Uniform of Lieutenant Max Immelmann, the `Eagle Of Lille`.

In the military museum of the German army in Dresden is one of the most rare uniforms of all. It is the complete uniform of the famous fighter pilot Max Immelmann (born: 21.09.1890, killed in action 18.06.1916). Immelmann came from an industrial family background in Dresden. From early on he was interested in technology. In 1905 he joined the Royal Sachsen Cadet´s Institute as a cadet. Wanting to study at Dresden Technical University, he left the Institute in 1912. He ap-plied to join the Aviation unit in 1914, and became a member in November of that same year.

Soon after his successful pilot´s exam he was transferred to the Field Aircraft Detachment 10 in Belgium, where he shortly after that changed to the FFA 62. On August 1st, 1915 he succeeded in shooting out a British aircraft from a group of nine machines, even though his own machine-gun stalled several times. He came down next to the emergency-landed British machine and personally took both pilots as prisoners. For this he was awarded the Iron Cross 1st class.

We can see this medal (illustrated) with his name and the date engraved on the reverse side. In January 1916 Immelmann was awarded the Pour lé Mérite which is also illustrated here. Immelmann was not only a courageous airman, he was an excellent tactician. He was the first flyer to attack from the direction of the sun, so that his enemy could not notice how close he was. Taking advantage of height and speed he used airspace completely, which was more than a match for his opponents.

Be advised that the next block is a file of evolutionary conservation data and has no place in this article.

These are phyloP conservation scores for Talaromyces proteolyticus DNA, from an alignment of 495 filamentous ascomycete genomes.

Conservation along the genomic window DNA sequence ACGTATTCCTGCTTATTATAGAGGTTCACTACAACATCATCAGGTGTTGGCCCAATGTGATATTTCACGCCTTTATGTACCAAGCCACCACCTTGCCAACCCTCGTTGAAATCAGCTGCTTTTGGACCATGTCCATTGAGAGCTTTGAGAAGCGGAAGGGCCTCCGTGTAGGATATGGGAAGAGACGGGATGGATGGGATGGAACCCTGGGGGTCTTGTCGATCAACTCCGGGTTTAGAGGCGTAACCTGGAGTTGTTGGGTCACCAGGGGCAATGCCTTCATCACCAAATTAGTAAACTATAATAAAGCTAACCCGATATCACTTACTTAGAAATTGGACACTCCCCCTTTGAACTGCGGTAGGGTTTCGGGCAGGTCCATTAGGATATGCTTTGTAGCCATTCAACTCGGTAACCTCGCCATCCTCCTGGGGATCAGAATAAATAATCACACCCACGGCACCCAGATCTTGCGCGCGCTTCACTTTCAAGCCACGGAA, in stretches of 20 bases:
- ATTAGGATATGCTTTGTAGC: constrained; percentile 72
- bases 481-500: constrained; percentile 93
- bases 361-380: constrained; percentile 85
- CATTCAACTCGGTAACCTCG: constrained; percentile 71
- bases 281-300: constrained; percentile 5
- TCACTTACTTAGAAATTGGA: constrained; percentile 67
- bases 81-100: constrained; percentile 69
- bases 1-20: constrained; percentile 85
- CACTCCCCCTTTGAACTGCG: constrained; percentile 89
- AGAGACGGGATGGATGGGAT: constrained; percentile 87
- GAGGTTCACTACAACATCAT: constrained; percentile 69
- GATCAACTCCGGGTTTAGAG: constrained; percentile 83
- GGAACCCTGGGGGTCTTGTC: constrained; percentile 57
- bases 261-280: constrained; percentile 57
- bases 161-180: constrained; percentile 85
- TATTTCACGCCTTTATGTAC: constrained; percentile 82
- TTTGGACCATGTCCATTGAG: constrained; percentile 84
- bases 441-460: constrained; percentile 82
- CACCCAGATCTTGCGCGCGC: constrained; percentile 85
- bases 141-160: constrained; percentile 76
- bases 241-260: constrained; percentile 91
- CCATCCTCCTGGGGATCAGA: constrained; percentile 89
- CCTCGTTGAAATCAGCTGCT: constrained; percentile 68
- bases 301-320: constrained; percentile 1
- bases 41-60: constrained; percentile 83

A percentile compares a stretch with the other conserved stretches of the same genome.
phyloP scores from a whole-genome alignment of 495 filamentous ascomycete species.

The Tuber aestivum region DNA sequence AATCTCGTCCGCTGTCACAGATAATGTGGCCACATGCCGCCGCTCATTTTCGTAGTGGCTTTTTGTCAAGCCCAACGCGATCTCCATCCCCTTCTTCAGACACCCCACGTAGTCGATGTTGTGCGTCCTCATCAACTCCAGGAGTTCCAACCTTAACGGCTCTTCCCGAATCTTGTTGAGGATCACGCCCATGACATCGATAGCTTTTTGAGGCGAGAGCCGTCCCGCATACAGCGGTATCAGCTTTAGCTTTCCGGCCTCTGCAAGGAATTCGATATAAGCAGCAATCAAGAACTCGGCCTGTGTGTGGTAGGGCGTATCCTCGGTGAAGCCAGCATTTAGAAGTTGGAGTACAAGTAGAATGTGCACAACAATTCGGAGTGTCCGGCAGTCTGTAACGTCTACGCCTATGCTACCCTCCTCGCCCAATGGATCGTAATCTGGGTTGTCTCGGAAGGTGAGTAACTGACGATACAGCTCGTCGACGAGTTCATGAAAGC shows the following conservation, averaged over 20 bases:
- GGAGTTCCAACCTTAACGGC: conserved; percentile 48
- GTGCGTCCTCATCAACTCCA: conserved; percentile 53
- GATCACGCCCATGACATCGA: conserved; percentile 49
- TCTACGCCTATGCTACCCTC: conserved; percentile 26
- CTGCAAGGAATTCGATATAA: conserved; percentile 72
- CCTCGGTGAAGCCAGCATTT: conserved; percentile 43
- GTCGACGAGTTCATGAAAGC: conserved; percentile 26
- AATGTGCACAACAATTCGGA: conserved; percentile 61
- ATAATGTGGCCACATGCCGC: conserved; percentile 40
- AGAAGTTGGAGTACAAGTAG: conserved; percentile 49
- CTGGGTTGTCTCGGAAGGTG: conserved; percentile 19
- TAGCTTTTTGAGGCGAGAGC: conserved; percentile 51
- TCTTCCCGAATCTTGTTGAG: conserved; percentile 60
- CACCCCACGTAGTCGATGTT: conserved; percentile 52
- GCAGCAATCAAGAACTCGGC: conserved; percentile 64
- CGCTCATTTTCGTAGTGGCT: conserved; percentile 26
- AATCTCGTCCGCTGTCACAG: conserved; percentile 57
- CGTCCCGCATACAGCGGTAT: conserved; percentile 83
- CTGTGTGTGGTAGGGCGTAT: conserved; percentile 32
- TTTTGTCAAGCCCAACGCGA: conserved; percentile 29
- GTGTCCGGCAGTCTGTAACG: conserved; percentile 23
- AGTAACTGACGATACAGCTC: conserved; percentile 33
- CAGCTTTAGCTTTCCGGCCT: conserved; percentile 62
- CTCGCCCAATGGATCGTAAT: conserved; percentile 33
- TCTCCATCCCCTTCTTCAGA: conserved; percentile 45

Uniform of Lieutenant Max Immelmann, the `Eagle Of Lille`
Iron Cross 1st class
Immelmanns Aviator Badge
Immelmanns Aviator Badge

One of his flying manoeuvres during combat has been named after him. The so-called Immelmann-Roll is a half-loop with a subsequent turn/roll. In this manner a pilot gains not only height but changes flight direction at the same time.

After his promotion to First Lieutenant in April 1916, he took part in a patrol flight on June 18th over Annay with three other machines. Immelmann was killed, it seems, by friendly-fire from his own artillery unit in combat over Sallaumines in northern France.


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